A Docker container is made up of layers of images, binaries packed together into a single package. The base image contains the operating system of the container, which can be different from the OS of the host.
The OS of the container is in the form an image. This is not the full operating system as on the host, and the difference is that the image is just the file system and binaries for the OS while the full OS includes the file system, binaries, and the kernel.
On top of the base image are multiple images that each build a portion of the container. For example, on top of the base image may be the image that contains the
apt-get dependencies. On top of that may be the image that contains the application binary, and so on.
The cool part is if there are two containers with the image layers
a, b, c and
a, b, d, then you only need to store one copy of each image layer
a, b, c, d both locally and in the repository. This is Docker’s union file system.
Each image, identified by a hash, is just one of many possible layers of images that make up a container. However a container is identified only by its top level image, which has references to parent images. Two top level images (Image 1 and Image 2) shown here share the first three layers. Image 2 has two additional configuration related layers, but shares the same parent images as Image 1.
When a container is booted, the image and its parent images are downloaded from the repo, the cgroup and namespaces are created, and the image is used to create a virtual environment. From within the container, the files and binaries specified in the image appear to be the only files in the entire machine. Then the container’s main process is started and the container is considered alive.
Docker has some other really really cool features, such as copy on write, volumes (shared file systems between containers), the docker daemon (manages containers on a machine), version controlled repositories (like Github for containers), and more. To learn more about them and see some practical examples of how to use Docker, this Medium article is extremely useful.
Aside from process isolation, containers have many other beneficial properties.
The container serves as a self isolated unit that can run anywhere that supports it. And in each of these instances, the container itself will be exactly identical. It won’t matter if the host OS is CentOS, Ubuntu, MacOS, or even something non UNIX like Windows — from within the container the OS will be whatever OS the container specified. Thus you can be sure the container you built on your laptop will also run on the company’s servers.
The container also acts as a standardized unit of work or compute. A common paradigm is for each container to run a single web server, a single shard of a database, or a single Spark worker, etc. Then to scale an application, you simply need to scale the number of containers.
In this paradigm, each container is given a fixed resource configuration (CPU, RAM, # of threads, etc) and scaling the application requires scaling just the number of containers instead of the individual resource primitives. This provides a much easier abstraction for engineers when applications need to be scaled up or down.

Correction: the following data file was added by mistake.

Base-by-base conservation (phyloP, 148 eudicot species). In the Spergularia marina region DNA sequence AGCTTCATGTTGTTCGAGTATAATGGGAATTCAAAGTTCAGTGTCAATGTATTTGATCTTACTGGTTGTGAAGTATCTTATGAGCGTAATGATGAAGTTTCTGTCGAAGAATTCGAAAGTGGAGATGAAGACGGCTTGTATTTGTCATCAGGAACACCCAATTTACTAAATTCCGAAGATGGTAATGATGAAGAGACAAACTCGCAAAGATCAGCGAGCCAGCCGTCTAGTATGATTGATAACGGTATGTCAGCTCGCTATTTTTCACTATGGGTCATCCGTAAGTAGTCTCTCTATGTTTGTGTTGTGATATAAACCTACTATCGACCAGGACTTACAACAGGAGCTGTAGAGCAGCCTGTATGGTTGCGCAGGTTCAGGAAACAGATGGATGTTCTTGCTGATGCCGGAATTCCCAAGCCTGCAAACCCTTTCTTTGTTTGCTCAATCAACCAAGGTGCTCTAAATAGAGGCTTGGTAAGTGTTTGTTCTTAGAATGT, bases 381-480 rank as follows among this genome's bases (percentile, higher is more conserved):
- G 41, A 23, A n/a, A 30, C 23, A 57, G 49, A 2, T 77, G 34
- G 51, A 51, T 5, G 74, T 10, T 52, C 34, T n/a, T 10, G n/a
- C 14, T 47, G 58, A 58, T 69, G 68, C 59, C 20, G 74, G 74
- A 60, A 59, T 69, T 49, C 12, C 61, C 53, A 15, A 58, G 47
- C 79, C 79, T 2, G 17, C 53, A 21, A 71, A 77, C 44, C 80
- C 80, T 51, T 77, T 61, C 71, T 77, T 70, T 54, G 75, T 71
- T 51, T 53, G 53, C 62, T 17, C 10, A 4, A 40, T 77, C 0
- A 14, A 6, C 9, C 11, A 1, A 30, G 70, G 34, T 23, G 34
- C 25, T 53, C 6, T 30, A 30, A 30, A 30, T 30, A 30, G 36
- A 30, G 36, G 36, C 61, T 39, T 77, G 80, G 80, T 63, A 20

Containers also serve as a great tool to implement micro service architecture, where each microservice is just a set of co-operating containers. For example the Redis micro service can be implemented with a single master container and multiple slave containers.
This (micro)service orientated architecture has some very important properties that make it easy for engineering teams to create and deploy applications (see my earlier article for more details).
Ever since the time of linux containers, users have tried to deploy large scale applications over many virtual machines where each process runs in its own container. Doing this required being able to efficiently deploy tens to thousands of containers across potentially hundreds of virtual machines and manage their networking, file systems, resources, etc. Docker today makes this a little easier as it exposes abstractions to define container networking, volumes for file systems, resource configurations, etc.
However a tool is still needed to:
- actually take a specification and assign containers to machines (scheduling)
- actually boot the specified containers on the machines through Docker
- deal with upgrades/rollbacks/the constantly changing nature of the system
- respond to failures like container crashes
- and create cluster resources like service discovery, inter VM networking, cluster ingress/egress, etc.
This set of problems relates to the orchestration of a distributed system built on top of a set of (possibly transient or constantly changing) containers, and people have built some really miraculous systems to solve this problem.
In my next story I will talk in depth about the implementation of Kubernetes, the major open source orchestrator, along with two equally important but lesser known ones, Mesos and Borg.
This story is part of a series. I am an undergrad at UC Berkeley. My research is in distributed systems and I am advised by Scott Shenker.
Previous: How Microservices Saved the Internet
Next: Orchestration (TBD)